Alcibiades, son of Clinias was a prominent Athenian statesman, orator, and general. He was the last famous member of his mother's aristocratic family, the Alcmaeonidae, which fell from prominence after the Peloponnesian War. He played a major role in the second half of that conflict as a strategic advisor, military commander, and politician.
Sophocles' Philoctetes was produced in 409: reflections of a particular context are always hard to find in his plays, but some modern scholars have been inclined to see in the need to reintegrate Philoctetes into society an allegory for the problem of Alcibiades.
Alcibiades, now living in a village in Phrygia with his mistress, was nevertheless considered a threat as long as he lived, and Lysander ordered him killed. Assassins set fire to his house during the night and shot him with arrows as he attempted to flee, taking his head as proof of his death to the new Persian satrap, Pharnabazus.
He was criticized for excessive drinking and gambling, and admonished for his habit of wearing luxurious purple robes which he allowed to drag behind him in the street. He spent an enormous sum on his horses, and became the first man ever to enter seven chariots in the Olympic games, taking first, second, and fourth places.
The Spartans, mistrusting him, decreed his death, upon which he sought refuge with Tissaphernes, and induced the Athenians to believe that he could command the aid of the satrap in their struggle against the Lacedaemonians. Peisander negotiated his return, and he joined the force under Thrasybulus, off Samos, as a general.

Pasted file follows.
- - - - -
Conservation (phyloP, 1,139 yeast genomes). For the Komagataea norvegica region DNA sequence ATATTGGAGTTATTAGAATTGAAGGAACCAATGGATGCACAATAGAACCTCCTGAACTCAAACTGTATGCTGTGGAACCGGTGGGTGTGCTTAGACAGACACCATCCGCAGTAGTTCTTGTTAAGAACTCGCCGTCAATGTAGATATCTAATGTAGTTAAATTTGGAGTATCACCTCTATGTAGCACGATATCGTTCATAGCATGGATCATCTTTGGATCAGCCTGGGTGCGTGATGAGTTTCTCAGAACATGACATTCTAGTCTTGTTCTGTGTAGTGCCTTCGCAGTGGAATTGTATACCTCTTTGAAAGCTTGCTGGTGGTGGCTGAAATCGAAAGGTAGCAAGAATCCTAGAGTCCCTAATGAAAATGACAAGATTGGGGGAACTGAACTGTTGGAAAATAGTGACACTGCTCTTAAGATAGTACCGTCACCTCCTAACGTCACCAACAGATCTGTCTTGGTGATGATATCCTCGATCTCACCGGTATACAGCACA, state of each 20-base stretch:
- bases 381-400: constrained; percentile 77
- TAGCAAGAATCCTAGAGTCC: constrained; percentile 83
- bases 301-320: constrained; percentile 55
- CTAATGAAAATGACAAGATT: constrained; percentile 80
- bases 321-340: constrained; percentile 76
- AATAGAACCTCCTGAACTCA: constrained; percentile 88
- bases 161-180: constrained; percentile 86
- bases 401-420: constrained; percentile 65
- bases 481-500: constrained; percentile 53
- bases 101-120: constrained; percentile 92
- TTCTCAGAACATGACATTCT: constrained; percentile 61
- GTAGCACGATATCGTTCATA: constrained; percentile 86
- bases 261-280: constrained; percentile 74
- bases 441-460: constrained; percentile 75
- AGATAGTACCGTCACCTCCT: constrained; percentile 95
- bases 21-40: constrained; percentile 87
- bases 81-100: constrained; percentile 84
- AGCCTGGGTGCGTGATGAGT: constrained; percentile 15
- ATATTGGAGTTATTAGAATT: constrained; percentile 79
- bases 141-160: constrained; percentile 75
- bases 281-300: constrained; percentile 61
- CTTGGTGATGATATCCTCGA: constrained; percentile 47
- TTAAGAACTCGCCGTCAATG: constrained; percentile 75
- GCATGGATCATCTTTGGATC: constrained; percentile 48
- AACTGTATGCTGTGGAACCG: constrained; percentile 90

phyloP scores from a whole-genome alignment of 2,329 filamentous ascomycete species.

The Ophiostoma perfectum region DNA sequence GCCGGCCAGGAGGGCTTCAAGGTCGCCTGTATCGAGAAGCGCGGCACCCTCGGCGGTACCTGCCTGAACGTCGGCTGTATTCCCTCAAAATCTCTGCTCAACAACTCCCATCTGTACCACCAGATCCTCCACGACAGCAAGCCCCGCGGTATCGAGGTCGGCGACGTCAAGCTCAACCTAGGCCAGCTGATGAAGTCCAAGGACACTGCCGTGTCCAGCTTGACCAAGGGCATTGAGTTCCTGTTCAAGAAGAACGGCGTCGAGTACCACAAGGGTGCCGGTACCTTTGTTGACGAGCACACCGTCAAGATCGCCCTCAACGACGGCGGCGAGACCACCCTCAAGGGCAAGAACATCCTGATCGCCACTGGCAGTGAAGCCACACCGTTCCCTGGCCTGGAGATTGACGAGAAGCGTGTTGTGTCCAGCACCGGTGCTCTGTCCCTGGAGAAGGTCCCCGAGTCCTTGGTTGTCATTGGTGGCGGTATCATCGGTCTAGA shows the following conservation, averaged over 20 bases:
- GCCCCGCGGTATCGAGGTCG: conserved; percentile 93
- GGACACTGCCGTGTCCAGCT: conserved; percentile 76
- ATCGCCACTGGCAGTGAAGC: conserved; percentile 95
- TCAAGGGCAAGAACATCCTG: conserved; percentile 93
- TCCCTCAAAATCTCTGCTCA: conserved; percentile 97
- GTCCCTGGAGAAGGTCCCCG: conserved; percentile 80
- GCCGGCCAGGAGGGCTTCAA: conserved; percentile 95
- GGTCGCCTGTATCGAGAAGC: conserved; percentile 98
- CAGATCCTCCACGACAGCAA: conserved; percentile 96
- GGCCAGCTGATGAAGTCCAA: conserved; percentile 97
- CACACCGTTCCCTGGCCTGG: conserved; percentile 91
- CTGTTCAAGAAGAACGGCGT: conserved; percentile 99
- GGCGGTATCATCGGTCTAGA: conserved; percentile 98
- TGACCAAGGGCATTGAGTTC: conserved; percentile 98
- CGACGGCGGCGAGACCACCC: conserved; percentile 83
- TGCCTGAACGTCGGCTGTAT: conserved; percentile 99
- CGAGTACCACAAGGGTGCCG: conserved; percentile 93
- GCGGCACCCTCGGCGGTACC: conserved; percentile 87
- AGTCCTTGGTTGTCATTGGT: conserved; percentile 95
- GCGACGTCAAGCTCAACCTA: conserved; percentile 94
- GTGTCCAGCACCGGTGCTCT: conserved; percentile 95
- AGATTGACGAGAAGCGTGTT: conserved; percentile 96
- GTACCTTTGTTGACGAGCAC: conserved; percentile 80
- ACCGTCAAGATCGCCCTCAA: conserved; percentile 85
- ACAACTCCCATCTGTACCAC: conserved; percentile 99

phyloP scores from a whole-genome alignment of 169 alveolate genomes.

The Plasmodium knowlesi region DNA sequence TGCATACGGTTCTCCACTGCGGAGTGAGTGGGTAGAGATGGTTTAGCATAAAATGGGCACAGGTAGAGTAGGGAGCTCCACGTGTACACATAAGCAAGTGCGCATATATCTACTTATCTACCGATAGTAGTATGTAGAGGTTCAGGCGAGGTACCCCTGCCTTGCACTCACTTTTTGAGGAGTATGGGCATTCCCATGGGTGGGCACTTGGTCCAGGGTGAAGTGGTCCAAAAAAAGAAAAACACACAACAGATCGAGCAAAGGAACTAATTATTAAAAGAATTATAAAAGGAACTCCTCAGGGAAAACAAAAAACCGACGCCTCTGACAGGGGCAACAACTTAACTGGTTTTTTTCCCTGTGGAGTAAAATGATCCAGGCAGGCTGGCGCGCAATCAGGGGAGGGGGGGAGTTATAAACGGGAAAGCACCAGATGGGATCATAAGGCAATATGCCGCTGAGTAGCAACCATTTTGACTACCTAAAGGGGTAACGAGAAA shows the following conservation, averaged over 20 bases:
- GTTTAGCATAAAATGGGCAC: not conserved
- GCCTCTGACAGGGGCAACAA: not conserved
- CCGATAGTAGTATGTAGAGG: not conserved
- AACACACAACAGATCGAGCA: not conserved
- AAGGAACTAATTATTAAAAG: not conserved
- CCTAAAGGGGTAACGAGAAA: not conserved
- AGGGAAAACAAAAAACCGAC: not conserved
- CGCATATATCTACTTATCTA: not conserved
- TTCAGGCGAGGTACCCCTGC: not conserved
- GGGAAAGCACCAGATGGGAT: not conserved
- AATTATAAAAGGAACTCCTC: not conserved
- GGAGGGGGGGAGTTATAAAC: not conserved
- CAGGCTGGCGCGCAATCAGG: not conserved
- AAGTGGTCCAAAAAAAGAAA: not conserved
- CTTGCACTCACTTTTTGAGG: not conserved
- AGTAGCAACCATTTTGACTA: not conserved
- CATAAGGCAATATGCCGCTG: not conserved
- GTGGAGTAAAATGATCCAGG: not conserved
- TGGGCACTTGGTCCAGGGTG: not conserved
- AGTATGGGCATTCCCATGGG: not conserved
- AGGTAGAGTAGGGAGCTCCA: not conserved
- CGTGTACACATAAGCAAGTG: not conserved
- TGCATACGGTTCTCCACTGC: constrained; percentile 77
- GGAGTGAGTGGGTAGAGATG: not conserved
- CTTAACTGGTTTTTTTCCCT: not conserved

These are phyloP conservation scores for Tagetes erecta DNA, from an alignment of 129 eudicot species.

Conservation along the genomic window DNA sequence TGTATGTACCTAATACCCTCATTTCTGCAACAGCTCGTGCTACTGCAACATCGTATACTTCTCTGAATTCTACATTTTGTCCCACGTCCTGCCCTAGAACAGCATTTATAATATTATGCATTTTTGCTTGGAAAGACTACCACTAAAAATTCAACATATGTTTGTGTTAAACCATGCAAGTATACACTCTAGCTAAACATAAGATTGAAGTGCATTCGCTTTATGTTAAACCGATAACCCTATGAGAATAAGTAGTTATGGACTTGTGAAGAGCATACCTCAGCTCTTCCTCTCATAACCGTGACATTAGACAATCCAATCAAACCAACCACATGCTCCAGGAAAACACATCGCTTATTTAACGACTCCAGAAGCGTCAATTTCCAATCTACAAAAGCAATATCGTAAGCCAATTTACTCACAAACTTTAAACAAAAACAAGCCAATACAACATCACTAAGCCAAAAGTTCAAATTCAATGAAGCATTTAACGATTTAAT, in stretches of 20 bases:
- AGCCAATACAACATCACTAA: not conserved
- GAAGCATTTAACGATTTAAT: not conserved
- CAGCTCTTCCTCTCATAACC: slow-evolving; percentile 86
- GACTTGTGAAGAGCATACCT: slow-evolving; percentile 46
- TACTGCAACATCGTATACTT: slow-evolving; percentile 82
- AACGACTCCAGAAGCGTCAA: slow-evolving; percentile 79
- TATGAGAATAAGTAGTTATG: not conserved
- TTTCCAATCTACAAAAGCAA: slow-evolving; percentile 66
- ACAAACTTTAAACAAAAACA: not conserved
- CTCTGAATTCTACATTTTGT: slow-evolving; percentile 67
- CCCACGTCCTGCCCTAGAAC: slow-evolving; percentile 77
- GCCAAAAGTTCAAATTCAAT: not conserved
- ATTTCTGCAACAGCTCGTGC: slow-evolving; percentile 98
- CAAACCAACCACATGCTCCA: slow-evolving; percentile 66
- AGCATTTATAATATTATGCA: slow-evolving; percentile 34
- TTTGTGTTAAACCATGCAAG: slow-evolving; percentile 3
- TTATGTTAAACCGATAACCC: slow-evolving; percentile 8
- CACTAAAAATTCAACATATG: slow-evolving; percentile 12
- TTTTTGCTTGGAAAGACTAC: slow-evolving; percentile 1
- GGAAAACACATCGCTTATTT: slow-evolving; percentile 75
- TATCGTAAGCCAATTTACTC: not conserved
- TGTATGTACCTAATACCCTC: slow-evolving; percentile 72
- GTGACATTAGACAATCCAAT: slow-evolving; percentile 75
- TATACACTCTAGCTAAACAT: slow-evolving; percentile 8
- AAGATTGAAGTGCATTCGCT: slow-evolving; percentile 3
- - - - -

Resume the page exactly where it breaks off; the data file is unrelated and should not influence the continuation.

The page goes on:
His next venture was the disastrous Sicilian expedition, of which he was appointed joint commander with Nicias and Lamachus. From this he was early recalled (415 B.C.), to answer a charge of being concerned in that mysterious offence, "the mutilation of the Hermae." Rather than face his accusers he escaped to Sparta, betrayed the plans of the Athenians, helped to organise the force which Gylippus led into Sicily, and planned the invasion of Attica.
Alcibiades, unscrupulous as a public man, and false. He is more especially blamed for the dishonourable and treacherous way in which, as Thucydides relates, he imposed upon the Lacedaemonian ambassadors, and disturbed the continuance of the peace. Yet this policy, which engaged the city again in war, nevertheless placed it in a powerful and formidable position, by the accession, which Alcibiades obtained for it, of the alliance of Argos and Mantinea.
When the Peace of Nicias was declared and hostilities with Sparta were suspended, the pro-war party looked about for ways to reignite the conflict, and the plan of an attack upon the wealthy city of Syracuse was hatched. Alcibiades led the charge and was able to convince a population that was finally at peace after ten years of futile fighting, that it should resume the mantle of war, and attack another city unprovoked.
Alcibiades (born at the end of the 450's) is not mentioned by Thucydides until V. 43. ii, but we are told there that because of a family connection with Sparta (his grandfather had been Spartan proxenos but had renounced the position, probably when Athens turned against Sparta at the end of the 460's) he had looked after the Spartan prisoners from Sphacteria, and felt insulted when his Spartan connection was not used in the making of peace in 421.
With the skill which Alcibiades, on the contrary, possessed to treat every one in the way most agreeable to him, we cannot wonder that all his successes were attended with the most exuberant favour and honour; his very errors, at times, being accompanied by something of grace and felicity. And so in spite of great and frequent hurt that he had done the city, he was repeatedly appointed to office and command;
Alcibiades was the last famous member of the Alcmaeonidae family, and a close relative of Pericles. He was blessed with great beauty, and an agreeable disposition, but was spoiled, vain, and self-willed. Although he had outstanding leadership ability, and did Athens great service, he did her far more harm, due to his incontinence and selfishness.